While scrolling through checklists for classroom and school walkthroughs for a project I am working on, I was reminded of my early days in teaching. I had just transferred from the city school system to the county and was assigned mandatory professional development. Project U.S.E., or Using Skills Effectively, was a year-long series of learning, practicing, and observations. However, when I transferred, I already had four years of teaching sixth grade under my belt and had babysat and taught three-year-old children while earning my associate degree. I had experience. I wasn’t sure what this training would help me do, but I knew the presenter well and looked forward to learning new things.
It was the mid-nineties, and Larry Lezotte had published a few books on effective schools. The training series focused on his work. He lists the following as 7 Correlates of Effective Schools in his book, Correlates of Effective Schools: The First and Second Generation (1991):
- Instructional leadership.
- Clear and focused mission.
- Safe and orderly environment.
- Climate of high expectations.
- Frequent monitoring of student progress.
- Positive home-school relations.
- Opportunity to learn and student time on task.
Since the framework’s publication in 1991, others have identified their own or added additional correlates of effective schools based on the latest research and school data. For example, the Learning Policy Institute published California’s Positive Outliers: Districts Beating the Odds as part of its Positive Outliers Series in 2019. This report lists several commonalities for outlier schools, including a widely shared, well-enacted vision, continuous leadership, and engagement of families. The report also stresses the importance of a climate of high expectations, as noted in Lezotte’s work. Podolsky et al. (2019) state, “… young people need to be able to think critically, collaborate effectively, communicate clearly, solve complex problems, and continue to learn independently throughout their lives” (p. iv). The report highlights an additional determiner of effective schools—teacher preparedness. The research team found that “the proportion of teachers holding less than a full credential (i.e., an intern credential, temporary or short-term permit, or waiver for their teaching position) shows a strong negative association with student achievement for all student groups” (p. iv).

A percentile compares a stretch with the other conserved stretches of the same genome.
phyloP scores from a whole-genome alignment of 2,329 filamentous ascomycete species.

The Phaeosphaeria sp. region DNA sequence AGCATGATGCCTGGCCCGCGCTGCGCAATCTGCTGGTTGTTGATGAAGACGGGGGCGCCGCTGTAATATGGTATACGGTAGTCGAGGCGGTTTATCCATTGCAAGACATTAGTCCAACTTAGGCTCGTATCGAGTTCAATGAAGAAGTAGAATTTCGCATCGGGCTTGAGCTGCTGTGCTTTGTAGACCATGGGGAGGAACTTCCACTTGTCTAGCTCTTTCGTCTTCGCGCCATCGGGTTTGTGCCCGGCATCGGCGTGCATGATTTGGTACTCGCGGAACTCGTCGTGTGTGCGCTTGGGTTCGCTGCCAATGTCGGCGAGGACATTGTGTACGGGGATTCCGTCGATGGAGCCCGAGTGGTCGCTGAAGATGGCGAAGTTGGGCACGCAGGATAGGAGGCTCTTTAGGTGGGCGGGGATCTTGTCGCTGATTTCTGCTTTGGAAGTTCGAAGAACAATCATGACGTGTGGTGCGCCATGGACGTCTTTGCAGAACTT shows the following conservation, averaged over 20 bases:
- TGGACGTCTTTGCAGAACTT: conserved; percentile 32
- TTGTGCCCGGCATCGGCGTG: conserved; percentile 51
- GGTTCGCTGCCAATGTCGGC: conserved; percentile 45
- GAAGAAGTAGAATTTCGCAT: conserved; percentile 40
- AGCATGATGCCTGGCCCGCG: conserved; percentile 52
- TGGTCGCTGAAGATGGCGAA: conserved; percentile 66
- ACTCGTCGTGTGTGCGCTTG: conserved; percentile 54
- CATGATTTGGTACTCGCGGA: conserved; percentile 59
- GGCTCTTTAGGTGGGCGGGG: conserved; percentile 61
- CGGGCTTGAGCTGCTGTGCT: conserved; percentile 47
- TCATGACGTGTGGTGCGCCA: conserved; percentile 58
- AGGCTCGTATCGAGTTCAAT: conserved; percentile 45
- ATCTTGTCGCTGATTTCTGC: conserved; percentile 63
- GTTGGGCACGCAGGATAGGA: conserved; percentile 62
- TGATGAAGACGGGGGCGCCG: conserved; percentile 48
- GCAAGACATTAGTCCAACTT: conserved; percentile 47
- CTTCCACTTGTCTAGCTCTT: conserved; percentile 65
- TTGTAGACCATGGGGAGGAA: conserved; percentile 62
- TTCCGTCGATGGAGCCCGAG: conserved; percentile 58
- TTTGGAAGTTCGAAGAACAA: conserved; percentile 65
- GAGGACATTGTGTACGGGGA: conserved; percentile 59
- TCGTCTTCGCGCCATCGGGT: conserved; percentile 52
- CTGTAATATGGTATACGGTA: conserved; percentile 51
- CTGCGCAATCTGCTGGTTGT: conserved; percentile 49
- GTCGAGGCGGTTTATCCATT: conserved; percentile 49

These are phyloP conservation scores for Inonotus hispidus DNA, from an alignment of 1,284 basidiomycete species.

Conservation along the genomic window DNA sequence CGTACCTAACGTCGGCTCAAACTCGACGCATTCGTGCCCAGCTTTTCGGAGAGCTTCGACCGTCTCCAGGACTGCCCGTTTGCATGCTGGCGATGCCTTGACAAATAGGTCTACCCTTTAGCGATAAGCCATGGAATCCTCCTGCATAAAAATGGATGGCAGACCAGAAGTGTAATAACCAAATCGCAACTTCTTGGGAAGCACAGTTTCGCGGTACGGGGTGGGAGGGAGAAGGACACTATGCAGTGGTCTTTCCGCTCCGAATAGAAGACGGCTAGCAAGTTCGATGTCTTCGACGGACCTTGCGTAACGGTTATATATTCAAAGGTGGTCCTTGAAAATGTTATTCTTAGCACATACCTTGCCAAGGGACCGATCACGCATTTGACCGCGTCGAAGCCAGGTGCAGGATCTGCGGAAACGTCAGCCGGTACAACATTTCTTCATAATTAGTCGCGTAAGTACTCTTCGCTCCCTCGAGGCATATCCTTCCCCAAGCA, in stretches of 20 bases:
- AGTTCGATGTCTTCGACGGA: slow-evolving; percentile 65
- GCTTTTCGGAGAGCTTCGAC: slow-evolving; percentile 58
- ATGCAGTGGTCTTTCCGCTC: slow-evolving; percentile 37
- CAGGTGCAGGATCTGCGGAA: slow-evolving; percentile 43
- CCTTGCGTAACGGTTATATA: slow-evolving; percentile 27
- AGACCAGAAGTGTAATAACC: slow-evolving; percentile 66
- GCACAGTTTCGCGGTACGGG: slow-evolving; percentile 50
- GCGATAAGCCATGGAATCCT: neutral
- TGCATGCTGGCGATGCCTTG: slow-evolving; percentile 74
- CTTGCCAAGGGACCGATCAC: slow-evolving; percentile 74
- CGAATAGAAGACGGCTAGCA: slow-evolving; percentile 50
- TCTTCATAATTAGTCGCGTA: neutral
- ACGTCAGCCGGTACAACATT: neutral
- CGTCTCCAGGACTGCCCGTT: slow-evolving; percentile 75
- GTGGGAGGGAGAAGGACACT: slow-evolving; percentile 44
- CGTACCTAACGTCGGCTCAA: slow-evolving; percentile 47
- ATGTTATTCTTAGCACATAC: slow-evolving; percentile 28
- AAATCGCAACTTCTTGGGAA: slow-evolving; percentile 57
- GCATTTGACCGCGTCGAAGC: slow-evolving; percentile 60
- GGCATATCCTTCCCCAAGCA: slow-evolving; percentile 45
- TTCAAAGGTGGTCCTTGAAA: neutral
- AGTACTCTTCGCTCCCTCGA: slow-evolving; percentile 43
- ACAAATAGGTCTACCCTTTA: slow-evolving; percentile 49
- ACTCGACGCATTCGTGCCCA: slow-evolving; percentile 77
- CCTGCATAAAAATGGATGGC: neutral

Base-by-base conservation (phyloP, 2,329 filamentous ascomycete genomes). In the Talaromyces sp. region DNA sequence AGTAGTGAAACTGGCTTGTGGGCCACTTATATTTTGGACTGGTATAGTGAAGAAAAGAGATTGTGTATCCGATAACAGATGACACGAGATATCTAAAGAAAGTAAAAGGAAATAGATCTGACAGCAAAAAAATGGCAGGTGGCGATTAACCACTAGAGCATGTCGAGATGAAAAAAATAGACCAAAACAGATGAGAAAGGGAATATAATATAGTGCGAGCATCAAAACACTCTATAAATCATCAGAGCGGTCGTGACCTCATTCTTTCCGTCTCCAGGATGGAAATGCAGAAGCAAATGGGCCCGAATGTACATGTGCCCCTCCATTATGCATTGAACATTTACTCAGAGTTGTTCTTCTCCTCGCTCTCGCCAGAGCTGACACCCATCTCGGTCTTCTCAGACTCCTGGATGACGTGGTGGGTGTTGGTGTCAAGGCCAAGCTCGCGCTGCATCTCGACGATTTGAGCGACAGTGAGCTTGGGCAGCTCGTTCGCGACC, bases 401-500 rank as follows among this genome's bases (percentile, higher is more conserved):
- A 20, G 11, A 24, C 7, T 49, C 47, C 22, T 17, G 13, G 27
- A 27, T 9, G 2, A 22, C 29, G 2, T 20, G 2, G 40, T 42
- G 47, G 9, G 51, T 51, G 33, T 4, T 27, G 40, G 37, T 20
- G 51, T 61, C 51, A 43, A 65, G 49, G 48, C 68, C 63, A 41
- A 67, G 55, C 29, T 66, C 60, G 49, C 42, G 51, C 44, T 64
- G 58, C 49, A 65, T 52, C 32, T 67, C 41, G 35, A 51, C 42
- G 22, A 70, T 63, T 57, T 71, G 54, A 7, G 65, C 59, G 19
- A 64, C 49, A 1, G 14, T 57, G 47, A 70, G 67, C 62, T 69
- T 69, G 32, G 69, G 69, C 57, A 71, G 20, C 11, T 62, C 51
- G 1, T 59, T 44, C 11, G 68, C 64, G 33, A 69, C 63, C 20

Based on my experiences in hundreds of schools observing literacy instruction in the past 20 years, I would add student practice opportunities to my list. While attending a training on Enhanced Core Reading Instruction, the presenter, Carol Dissen, discussed the value of student practice. I realized that teachers often do not give students ample practice opportunities. Typically, teachers ask 1–3 students to demonstrate their learning and then move on to the next concept. One to three opportunities are simply not enough for automaticity when learning. Our goal has always been to teach to mastery and not just “cover” the standards.
Lezotte’s research still holds true as a foundation for effective schools. It has become part of the way I teach, present professional development, and interact as an educator. Look at the list again. As you settle into a new school year, how will you create an effective school? What would you add to the list?
Authors: Patricia Cox & Kimilee Norman-Goins, Region 7 Comprehensive Center
Lezotte, L. W. (1991). Correlates of effective schools: The first and second generation. Effective Schools Products, Ltd.
Podolsky, A., Darling-Hammond, L., Doss, C., & Reardon, S. (2019). California’s positive outliers: Districts beating the odds. Learning Policy Institute.